Wheel Bearing Noise Stops When Turning Right

Have you ever noticed that your wheel bearing noise stops when turning right? To know why this happens, take a look at the following sections. 

If the weight of your car concentrates on any one side, then you will hear a sound. It is usually the wheel-bearing noise. 

Often, you will notice that the wheel bearing noise stops when turning right. Why does this happen? As a new car owner, you might have this question. Continue reading to find out more about wheel bearing sounds and how you can prevent them. 

 

Wheel Bearing Noise Stops When Turning Right

Why Does My Car Make Noise When I Turn Left but Not Right?

A car that makes a noise while turning most probably has worn-out wheel bearings. You might hear a noise every time you turn your vehicle to the left. It usually happens when the right wheel’s bearings are damaged and need replacing. 

What Are Wheel Bearings?

Your car’s wheels can spin freely and adequately because of the wheel bearings. These are ball bearings present within a wheel. Now, with time, like every other automobile part, the bearings suffer wear and tear. While they are suitable for long-term, rough use, constant exposure to excess water and heat can damage the wheel bearings. 

Usually, wheel bearings last for about 100,000 miles. Apart from wear and tear, accidents can affect wheel bearings. If you take your car in for frequent inspection and greasing of wheel bearings, you are less likely to hear a noise while turning.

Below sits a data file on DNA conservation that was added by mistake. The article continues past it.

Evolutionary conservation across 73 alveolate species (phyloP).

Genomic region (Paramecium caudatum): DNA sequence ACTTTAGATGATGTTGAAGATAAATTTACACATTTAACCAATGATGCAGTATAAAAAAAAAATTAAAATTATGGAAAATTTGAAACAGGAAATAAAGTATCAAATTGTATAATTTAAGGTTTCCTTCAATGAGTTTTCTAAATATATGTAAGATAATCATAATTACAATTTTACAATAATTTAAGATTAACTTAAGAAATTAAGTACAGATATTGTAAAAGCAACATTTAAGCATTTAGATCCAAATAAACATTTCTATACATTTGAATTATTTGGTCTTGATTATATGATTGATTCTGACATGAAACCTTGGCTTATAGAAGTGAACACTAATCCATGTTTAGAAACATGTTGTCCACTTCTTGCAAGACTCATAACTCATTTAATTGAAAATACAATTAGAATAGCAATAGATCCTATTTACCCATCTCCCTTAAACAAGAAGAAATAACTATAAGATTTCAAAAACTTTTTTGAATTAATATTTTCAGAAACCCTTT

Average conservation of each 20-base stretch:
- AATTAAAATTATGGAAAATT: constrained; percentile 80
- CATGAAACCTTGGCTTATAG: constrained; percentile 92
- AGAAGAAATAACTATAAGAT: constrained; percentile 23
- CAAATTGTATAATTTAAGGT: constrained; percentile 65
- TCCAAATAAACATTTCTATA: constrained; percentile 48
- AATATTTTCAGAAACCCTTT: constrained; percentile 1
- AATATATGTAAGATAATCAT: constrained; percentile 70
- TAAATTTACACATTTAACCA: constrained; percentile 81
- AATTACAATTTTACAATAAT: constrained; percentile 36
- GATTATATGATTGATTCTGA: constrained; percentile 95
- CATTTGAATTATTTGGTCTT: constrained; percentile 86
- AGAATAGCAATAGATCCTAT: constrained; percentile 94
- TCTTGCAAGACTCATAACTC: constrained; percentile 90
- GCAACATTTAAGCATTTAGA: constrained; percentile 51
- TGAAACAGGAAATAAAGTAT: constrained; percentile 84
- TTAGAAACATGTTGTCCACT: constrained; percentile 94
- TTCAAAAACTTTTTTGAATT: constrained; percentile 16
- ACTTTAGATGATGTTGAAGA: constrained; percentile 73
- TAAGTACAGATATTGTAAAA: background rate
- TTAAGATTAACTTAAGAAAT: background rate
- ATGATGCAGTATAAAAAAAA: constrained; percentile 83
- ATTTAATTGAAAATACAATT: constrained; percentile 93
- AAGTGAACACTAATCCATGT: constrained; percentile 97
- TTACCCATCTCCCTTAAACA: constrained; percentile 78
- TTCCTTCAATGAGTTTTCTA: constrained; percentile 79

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Right Tire Wheel Bearings

While turning left, the car’s weight loads on the right wheel. The damaged wheel bearings cannot bear the weight, and so you hear the noises. However, when you turn the car right, the right wheel is no longer loaded, so the noises stop. 

What does it mean when you hear the noise only when you turn the car left? It usually means that the right wheel ball bearings need to be checked and replaced. 

 

Wheel Bearing Noise Stops When Turning Right

How Can You Test Your Wheel Bearings?

You can test your car by changing directions and turning right. When you notice muffled noises, have a mechanic check the left wheel bearing. The left wheel may have broken seals that are causing this issue. 

If you find out that there are broken seals, replace them immediately. Neglecting wheel bearing noises and broken seals can lead to damage to the drive axle. It will then become too expensive to fix and quite dangerous, as well. The wheel might come off ultimately while you are driving. 

Do Wheel Bearing Noises Stop Turn?

Wheel bearing noises may not affect turning in some cases. However, they are warning signs that there is something wrong with your wheels. If the wheel bearings are damaged, you will hear low noises while swaying your car. 

If the sounds become loud, then it is better to stop taking turns. Ask your mechanic to do a thorough inspection before you take your car out for a spin. 

But is there any time when the wheel bearing noises can stop turning? Unfortunately, yes. If you feel that your steering wheel is vibrating in addition to the wheel-bearing noises, you should stop at once. 

The steering might even wobble while you’re driving. Such situations are unsafe and can cause accidents. Immediately take your car to a service station and check if you need to replace the wheel bearings.